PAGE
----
The map revealed that poorer neighborhoods are often “tree deserts,” areas with little or no tree canopy. Trees reduce flooding, improve property values, prevent heat islands, promote feelings of safety, reduce mortality, and provide other significant social and health benefits. This means that when you live in, for example, the South Side, where trees are scarcer, you lose more than just green leaves overhead.

Never before have researchers been able to look so widely and deeply at this sort of data. The map is huge—it covers seven counties—and extremely detailed. That has allowed Scott and her colleagues to notice some startling patterns. For example, in the North Shore community—an affluent, lakeside, suburban area—canopy cover tends to be 40 percent or higher. On the economically depressed South Side, canopy can be as low as 7 percent.

That last is no surprise, either. As it goes with people, the poorer you are, the less of everything you get, including trees. There’s much more to the article, all the research, how it was conducted, and information about Blacks in Green, who are doing stellar work. Click on over to Atlas Obscura for the full story. Then see if you could help plant a tree. Or just hug one.

The First Photographs of a Solar Eclipse.

William and Frederick Langenheim, “Eclipse of the Sun” (1854), daguerreotype (courtesy Metropolitan Museum of Art).

On this August 21, a total solar eclipse will be viewable across North America, a rare occurrence that will likely be greeted by a wave of iPhones and digital cameras raised to the sky. Although photographing an eclipse relies a bit on luck, timing, and preparation, our ability to document the celestial event is more accessible than ever. In the 19th century, it took years of experimentation with the newly invented photographic medium to successfully capture a fleeting eclipse.

Attempts at solar eclipse photography are recorded going back to 1842, including Gian Alessandro Majocchi’s photograph of a partial eclipse taken on July 8 in Milan (an image which has not survived). Stefan Hughes, author of Catchers of the Light on the history of astrophotography, writes on his blog that Majocchi’s daguerreotypes only caught the before and after of the totality (or total obscuring of the sun), with the ultimate eclipse just a big blank. It wasn’t until the eclipse of July 28, 1851 that the moment of eclipse was successfully photographed. At the Royal Prussian Observatory in Königsberg (today’s Kaliningrad in Russia), a daguerreotypist named Johann Julius Friedrich Berkowski carefully exposed a plate through a small refracting telescope attached to a heliometer. The daguerreotype revealed the moon perfectly positioned over the sun, exposing the solar corona for the first time in photography, hovering like a halo around the darkness.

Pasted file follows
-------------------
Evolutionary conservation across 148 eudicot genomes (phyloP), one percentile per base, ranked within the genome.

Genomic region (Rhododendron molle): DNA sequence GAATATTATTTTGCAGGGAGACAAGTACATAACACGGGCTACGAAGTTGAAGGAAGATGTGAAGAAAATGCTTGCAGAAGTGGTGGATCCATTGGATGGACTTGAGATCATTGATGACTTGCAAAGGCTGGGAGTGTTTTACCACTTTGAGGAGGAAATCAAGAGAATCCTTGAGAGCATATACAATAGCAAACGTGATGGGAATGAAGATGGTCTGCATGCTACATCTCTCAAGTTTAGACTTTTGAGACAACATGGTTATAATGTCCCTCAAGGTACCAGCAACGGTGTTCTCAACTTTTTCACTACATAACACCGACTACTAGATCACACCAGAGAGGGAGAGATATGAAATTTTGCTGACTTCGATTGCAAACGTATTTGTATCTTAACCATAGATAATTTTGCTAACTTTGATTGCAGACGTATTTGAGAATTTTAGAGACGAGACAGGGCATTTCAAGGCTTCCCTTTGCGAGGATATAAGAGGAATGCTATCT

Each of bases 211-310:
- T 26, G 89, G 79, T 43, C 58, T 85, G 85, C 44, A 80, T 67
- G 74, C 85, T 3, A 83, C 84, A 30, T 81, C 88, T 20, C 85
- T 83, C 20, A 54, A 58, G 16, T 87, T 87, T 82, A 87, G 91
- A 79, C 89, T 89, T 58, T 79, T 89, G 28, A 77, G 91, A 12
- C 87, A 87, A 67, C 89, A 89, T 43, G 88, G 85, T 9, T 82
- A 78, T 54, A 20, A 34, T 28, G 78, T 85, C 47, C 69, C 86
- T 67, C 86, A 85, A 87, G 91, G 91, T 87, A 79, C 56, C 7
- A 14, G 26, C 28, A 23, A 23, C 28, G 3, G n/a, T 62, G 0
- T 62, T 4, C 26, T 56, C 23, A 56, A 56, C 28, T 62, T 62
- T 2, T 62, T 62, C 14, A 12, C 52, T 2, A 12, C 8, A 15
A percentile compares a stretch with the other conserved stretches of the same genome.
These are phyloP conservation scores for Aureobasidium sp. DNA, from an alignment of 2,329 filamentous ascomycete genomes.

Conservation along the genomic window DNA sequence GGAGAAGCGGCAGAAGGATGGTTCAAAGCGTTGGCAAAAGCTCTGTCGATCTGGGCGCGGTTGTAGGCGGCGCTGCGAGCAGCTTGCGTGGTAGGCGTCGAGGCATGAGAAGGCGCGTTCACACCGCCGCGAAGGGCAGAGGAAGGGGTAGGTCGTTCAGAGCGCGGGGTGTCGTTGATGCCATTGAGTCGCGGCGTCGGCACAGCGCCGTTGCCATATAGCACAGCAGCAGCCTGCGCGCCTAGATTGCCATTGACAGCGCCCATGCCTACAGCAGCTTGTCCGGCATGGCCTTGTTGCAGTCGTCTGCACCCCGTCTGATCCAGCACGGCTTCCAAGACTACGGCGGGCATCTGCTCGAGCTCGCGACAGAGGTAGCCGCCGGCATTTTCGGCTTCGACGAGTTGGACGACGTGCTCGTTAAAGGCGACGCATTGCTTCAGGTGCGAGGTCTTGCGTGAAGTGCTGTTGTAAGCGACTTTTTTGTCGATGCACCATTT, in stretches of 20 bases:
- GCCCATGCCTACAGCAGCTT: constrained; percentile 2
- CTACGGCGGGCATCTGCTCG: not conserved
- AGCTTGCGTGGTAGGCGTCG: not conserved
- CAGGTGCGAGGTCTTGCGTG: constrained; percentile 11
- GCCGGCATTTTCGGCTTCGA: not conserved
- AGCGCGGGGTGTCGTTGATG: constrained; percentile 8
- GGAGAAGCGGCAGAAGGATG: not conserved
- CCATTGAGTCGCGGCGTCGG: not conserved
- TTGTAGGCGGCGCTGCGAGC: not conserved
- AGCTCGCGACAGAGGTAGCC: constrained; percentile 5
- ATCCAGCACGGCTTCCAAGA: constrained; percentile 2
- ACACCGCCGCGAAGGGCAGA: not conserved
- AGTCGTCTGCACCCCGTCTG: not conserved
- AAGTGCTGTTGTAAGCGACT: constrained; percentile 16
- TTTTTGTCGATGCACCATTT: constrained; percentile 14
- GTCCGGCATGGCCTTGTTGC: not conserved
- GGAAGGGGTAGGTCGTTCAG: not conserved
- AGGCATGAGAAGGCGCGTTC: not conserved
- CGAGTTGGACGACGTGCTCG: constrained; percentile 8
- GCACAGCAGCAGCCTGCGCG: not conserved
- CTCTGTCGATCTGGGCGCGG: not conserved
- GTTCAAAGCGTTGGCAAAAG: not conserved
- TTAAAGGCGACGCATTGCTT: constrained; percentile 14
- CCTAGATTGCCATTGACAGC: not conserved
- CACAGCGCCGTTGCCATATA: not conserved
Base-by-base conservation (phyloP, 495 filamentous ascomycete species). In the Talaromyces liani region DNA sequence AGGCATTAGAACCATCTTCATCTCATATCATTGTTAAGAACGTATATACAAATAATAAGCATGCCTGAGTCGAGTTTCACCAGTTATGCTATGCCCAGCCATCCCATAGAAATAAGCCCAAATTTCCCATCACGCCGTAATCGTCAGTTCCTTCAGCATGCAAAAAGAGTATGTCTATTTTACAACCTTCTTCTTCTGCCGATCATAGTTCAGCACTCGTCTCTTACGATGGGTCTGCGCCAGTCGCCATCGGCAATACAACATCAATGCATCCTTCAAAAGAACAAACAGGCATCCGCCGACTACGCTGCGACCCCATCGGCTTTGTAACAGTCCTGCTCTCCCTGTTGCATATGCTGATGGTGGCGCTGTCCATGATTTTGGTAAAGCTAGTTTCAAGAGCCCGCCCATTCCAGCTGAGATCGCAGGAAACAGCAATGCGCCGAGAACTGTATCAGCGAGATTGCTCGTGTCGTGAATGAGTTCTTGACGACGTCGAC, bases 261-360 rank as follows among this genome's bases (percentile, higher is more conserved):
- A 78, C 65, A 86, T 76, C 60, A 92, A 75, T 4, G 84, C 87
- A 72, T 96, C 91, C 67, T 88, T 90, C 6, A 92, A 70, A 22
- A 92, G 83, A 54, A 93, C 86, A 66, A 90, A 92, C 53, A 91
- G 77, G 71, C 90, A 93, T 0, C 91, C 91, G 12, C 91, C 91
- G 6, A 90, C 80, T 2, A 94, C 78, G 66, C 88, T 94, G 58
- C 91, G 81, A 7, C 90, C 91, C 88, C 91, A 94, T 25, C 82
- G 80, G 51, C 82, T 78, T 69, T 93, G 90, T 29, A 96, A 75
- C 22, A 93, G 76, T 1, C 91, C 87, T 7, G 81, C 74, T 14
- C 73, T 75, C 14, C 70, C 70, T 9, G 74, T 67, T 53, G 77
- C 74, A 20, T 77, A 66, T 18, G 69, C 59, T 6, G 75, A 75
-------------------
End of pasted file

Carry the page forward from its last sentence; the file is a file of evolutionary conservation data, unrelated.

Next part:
You can read and see more about these fascinating ventures in astrophotography at Hyperallergic.

Amazon Doesn’t Care About Your Eyes, So…

A total solar eclipse in Norway in 2015. Nesvold, Jon Olav / Reuters.

Eclipse fever has hit, hard, and a whole lot of areas are bracing themselves, hoping for the best. It’s all well and good to want to see an eclipse, it’s exciting, lots to ooh and aaah over, but it’s not worth permanently damaging your eyes, and there’s been an unprecedented demand for eclipse glasses, and a great many people are heading straight to Amazon for them, and Amazon has no oversight when it comes to properly rated specs. There’s a wealth of counterfeit specs on the market.

[…] APO itself has done the same. Jason Lewin, the company’s director of marketing, says APO started to notice the counterfeits showing up on Amazon about a month ago. Since then, they’ve ordered some of the products, tested them, and sent Amazon photos and documentation of the counterfeits. Both Lewin and APO president John Jerit have been frustrated by the lack of response. They’re late to the game with this,” says Jerit. “Some of the legitimate resellers we’ve got, they’ve been complaining and complaining about this.

“[Counterfeiting] isn’t new to Amazon but this isn’t fidget spinners,” adds Lewin. “These are supposed to be things to keep you safe.”

All this has made me suspicious about my own glasses. The ones I bought have all the right words printed on them: “meets the Transmission Requirements of ISO 12312-2” they say, before going on to list a slew of other standards allegedly met. Then at the end: “Mfg. by: American Paper Optics.”

But the Amazon listing didn’t actually say American Paper Optics manufactured the lenses; it just showed up with the Tennessee-based company’s stamp on it. I ask Lunt how I could tell if what I had was the real deal or a knock-off, and he tells me to look at the earpieces. There’s a design element that’s been generic among all of cardboard glasses for years (remember those red-and-blue lensed 3D glasses?): the part of the cardboard frame that hooks over the ears has a rounded end. APO recently changed their design to have a more squared-off earpiece.

No surprise, my 10-pack all have rounded ears, the scarlet letter of phoniness.

Top: the real American Paper Optics glasses; Bottom: a photo of counterfeit glasses sold as “American Paper Optics” on Amazon.

As you can see, a bit of care is needed to make sure you aren’t endangering your eyes if you’re going to be an eclipse hunter this month. Quartz has an in-depth article about this, and NASA has guidelines available, too.

Be sure you’re safe, check and doublecheck those specs!

The Cultural Force of Science Fiction.